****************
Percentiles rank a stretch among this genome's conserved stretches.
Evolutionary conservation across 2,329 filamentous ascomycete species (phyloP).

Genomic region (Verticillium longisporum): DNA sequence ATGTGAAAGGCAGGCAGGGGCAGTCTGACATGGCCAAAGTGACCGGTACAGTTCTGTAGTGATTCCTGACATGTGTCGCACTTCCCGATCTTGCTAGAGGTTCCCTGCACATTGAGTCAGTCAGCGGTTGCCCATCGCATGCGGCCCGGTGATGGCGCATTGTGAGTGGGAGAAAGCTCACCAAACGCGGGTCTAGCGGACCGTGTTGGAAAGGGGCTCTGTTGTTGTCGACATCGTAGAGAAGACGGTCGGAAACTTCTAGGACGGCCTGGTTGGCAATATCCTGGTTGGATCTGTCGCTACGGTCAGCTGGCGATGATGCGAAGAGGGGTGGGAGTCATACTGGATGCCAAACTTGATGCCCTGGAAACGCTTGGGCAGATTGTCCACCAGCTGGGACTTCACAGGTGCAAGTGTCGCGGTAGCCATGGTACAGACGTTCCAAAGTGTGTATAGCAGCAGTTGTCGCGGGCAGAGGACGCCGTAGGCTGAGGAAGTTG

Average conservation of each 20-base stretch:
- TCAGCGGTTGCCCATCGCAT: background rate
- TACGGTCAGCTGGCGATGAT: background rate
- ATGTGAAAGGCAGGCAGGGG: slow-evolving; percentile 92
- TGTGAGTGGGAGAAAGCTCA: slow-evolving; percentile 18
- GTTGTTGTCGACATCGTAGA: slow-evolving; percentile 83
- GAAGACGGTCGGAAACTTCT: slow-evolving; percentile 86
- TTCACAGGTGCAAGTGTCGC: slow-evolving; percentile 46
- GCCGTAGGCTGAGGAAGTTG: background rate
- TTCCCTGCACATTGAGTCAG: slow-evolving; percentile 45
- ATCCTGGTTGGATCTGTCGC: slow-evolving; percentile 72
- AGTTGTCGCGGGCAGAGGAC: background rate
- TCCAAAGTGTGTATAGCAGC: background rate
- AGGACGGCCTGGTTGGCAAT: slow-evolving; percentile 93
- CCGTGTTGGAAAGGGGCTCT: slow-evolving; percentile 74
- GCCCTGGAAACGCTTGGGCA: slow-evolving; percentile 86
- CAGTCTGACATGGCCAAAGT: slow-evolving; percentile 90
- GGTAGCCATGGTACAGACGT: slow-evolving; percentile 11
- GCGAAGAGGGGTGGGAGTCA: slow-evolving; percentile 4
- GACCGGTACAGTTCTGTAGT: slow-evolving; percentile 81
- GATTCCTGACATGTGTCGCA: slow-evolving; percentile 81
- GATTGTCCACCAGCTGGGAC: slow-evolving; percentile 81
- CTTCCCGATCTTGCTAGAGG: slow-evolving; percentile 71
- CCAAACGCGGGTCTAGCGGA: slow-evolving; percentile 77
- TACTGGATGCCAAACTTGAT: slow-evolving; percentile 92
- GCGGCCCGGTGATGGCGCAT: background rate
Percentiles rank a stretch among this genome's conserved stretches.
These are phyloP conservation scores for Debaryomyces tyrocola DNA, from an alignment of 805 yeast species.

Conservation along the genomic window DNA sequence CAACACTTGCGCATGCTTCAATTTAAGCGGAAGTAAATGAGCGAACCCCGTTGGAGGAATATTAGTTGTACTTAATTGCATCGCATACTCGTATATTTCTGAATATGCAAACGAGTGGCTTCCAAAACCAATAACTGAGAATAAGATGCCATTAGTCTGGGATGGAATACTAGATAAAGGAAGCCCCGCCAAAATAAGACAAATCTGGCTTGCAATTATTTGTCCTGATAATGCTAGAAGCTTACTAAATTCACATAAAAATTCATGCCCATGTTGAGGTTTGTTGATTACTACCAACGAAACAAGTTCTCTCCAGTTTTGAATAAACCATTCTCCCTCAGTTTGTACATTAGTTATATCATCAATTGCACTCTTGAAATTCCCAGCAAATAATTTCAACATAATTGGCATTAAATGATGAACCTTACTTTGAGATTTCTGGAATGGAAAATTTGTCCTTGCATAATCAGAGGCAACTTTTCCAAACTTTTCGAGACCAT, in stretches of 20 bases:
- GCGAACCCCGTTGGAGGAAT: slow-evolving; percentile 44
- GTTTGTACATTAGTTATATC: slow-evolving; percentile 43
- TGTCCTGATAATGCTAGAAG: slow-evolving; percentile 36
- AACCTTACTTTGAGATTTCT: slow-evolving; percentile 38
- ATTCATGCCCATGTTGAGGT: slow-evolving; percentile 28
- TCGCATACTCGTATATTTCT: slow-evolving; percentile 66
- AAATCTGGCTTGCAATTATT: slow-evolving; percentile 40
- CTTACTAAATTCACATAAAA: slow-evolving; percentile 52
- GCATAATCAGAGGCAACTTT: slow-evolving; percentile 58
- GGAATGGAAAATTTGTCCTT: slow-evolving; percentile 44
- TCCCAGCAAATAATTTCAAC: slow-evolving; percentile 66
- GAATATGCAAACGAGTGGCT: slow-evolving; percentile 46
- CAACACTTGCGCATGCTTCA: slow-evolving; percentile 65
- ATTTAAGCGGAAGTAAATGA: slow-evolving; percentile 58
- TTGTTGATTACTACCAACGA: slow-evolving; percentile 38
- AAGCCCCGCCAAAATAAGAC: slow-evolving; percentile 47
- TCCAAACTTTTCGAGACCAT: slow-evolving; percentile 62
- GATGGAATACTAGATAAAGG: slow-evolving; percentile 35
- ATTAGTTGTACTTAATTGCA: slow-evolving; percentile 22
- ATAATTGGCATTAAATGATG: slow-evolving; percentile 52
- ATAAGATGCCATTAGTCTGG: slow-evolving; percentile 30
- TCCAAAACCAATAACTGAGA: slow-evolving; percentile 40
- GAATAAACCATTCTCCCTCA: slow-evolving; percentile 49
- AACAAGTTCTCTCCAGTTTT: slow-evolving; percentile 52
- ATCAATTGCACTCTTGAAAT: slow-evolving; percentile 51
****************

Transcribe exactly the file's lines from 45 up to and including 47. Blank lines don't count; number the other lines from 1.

- CAACACTTGCGCATGCTTCA: slow-evolving; percentile 65
- ATTTAAGCGGAAGTAAATGA: slow-evolving; percentile 58
- TTGTTGATTACTACCAACGA: slow-evolving; percentile 38